In questioning the enforceability of the restrictive covenants against Hayoun in California (where Hayoun and Y&R did business), the Court noted that the covenants were explicitly limited by their terms to Northern New Jersey. The Court also noted that plaintiff's submission introducing the contract, the certification of DAG employee Erez Atzmon, misquoted the employment agreement so as to leave out the New Jersey limitation. After quoting the relevant sections of the employment agreement and the Atzmon certification, the Court explained that "[t]his does not appear to have been an inadvertent mistake. Aside from that substantially altered sentence, the seven paragraphs of block text in paragraph six of the Atzmon certification precisely matches the employment agreement which it purports to quote." ([74], at 4 n. 3.)

On February 1, 2010, plaintiff moved for contempt against defendants, alleging that they were continuing to misrepresent themselves as affiliated with DAG in violation of the preliminary injunction forbidding them from doing so. Plaintiff explained that Erez Atzmon posed as a potential customer, met with Y&R for a fake sales meeting, and in so doing copied a number of their sales documents. Some of these documents, plaintiffs alleged, contained references to DAG and used the "Dapey Assaf" trade name.

Among those documents was a purported copy of Y&R's sales contract that included the designation "Dapey Assaf Representative" under one signature line (the other was designated "Advertiser" for the contracting customer). Plaintiff submitted a photocopy of that contract, bearing index number 31200, to the Court, and the submitted copy did indeed bear the "Dapey Assaf Representative" mark. However elsewhere in larger font it bore defendants' marks, "American Jewish Yellow Pages" and "Y&R Media." Plaintiff alleged that defendants were using the "Dappey Assaf" mark on the contract to misrepresent their affiliation with that organization and in violation of the preliminary injunction.

On February 23, 2010 the Court held an evidentiary hearing on plaintiff's motion for contempt. At the hearing, defendants submitted their own version of the Y&R contract, identical to that submitted by plaintiff but lacking the "Dapey Assaf" mark. Y&R apparently produced its contracts by having a printer, "Donovan for Printing," print modified copies of a DAG contract altered to remove references to Dapey Assaf and to insert references to Y&R.*fn1 Defendant asserted that it had never used contracts bearing the "Dapey Assaf" mark. Rather, defendant argued that the contract submitted by plaintiffs, bearing index number 31200 and the "Dapey Assaf" mark, was a forgery. In support of their allegations of forgery defendants introduced the following evidence: (1) the original Y&R contract bearing index number 31200, which lacked the "Dapey Assaf" mark, (2) a booklet of Y&R numbered contracts, all of which lacked the "Dapey Assaf" mark, (3) a Y&R contract previously obtained and submitted to the Court by plaintiffs bearing index number 31053, which also lacked the "Dapey Assaf" mark, and (4) contract proof materials from the printing company, "Donovan for Printing," which lacked the "Dapey Assaf" mark. Erez Atzmon, testifying for plaintiff, nonetheless maintained that the Y&R contract read "Dapey Assaf" at the time that he copied it, and that the version he copied was submitted to the Court unaltered. The Court did not find Mr. Atzmon's in-person testimony credible. Yoahan Hayoun, testifying for defendants, asserted that Y&R has never under any circumstances used an advertising contract that said "Dapey Assaf" under the signature line. The Court found that testimony credible.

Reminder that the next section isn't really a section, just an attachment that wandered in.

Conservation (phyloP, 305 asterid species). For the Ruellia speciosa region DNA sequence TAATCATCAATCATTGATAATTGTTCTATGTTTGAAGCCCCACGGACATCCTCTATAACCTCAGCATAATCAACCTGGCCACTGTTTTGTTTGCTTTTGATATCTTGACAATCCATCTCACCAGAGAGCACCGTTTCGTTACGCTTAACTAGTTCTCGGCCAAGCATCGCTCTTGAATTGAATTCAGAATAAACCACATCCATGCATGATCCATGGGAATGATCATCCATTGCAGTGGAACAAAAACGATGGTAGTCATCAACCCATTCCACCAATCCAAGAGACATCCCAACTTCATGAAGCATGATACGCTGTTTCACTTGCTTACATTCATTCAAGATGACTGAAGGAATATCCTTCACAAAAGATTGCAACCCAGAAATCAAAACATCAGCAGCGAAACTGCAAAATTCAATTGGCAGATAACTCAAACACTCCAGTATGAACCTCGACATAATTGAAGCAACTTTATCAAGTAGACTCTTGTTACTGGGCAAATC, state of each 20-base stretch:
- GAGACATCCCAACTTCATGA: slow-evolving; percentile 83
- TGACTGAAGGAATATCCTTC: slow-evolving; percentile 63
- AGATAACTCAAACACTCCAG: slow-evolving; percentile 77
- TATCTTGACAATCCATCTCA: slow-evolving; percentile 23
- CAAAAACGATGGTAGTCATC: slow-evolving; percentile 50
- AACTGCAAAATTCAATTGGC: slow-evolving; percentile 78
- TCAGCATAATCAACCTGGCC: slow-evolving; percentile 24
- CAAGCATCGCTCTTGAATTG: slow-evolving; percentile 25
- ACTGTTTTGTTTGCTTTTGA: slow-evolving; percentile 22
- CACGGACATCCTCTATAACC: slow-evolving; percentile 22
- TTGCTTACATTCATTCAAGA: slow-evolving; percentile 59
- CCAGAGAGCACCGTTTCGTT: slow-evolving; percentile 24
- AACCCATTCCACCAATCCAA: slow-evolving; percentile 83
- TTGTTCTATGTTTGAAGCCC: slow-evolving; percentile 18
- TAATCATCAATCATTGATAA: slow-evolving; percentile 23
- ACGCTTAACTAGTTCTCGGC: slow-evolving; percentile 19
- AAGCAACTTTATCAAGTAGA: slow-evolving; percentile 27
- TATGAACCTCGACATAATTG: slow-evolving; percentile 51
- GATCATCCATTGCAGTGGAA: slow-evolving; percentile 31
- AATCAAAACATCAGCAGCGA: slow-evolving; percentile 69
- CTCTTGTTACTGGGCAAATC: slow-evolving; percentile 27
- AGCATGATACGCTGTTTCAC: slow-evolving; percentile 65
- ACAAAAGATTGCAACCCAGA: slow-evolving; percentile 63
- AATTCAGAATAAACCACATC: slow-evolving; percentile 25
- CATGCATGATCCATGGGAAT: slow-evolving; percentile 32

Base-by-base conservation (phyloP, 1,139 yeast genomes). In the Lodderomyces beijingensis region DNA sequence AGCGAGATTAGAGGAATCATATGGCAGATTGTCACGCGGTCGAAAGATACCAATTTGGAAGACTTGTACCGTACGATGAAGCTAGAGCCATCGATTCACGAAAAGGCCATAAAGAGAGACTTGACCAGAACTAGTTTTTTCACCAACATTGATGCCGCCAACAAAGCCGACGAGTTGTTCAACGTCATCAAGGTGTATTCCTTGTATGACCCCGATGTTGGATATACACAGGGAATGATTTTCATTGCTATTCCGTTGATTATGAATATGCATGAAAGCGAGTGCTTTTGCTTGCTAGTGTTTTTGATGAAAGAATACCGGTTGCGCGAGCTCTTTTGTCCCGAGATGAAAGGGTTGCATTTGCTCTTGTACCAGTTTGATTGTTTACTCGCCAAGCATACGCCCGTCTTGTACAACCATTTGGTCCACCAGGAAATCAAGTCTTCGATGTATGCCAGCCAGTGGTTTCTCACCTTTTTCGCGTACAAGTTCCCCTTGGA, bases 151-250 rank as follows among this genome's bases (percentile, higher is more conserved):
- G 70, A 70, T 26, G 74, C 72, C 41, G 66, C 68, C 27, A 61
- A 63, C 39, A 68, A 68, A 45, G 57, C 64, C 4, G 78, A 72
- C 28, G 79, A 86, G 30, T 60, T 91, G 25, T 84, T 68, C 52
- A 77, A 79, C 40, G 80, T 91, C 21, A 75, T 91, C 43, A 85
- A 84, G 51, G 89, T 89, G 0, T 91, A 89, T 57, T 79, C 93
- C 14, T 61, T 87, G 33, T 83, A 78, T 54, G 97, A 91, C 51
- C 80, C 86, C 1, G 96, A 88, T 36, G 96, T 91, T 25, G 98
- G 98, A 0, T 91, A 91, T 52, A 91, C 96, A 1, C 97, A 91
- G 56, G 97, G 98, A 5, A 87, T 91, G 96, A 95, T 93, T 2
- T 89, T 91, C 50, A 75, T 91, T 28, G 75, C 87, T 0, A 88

At the conclusion of the evidentiary hearing, the Court requested post hearing submissions from counsel addressing two issues: (1) whether defendants had acted in contempt of the Court's preliminary injunction, as alleged by plaintiffs; and (2) whether altered documents had been submitted to the Court and, if so, the proper remedy. (Feb. 23 Hr. Tr. 103:17-22.) Defendants then moved for sanctions against plaintiff, against Erez Atzmon, and against DAG's former attorney Lauren Cohen, who had handled the proceedings. Plaintiff's new counsel (Ms. Cohen withdrew shortly after the evidentiary hearing) filed a response, and further requested that the Court allow an opportunity for Mr. Atzmon and Ms. Cohen to respond. The Court permitted their replies, and has now received several submissions on their behalf as well.

II. Discussion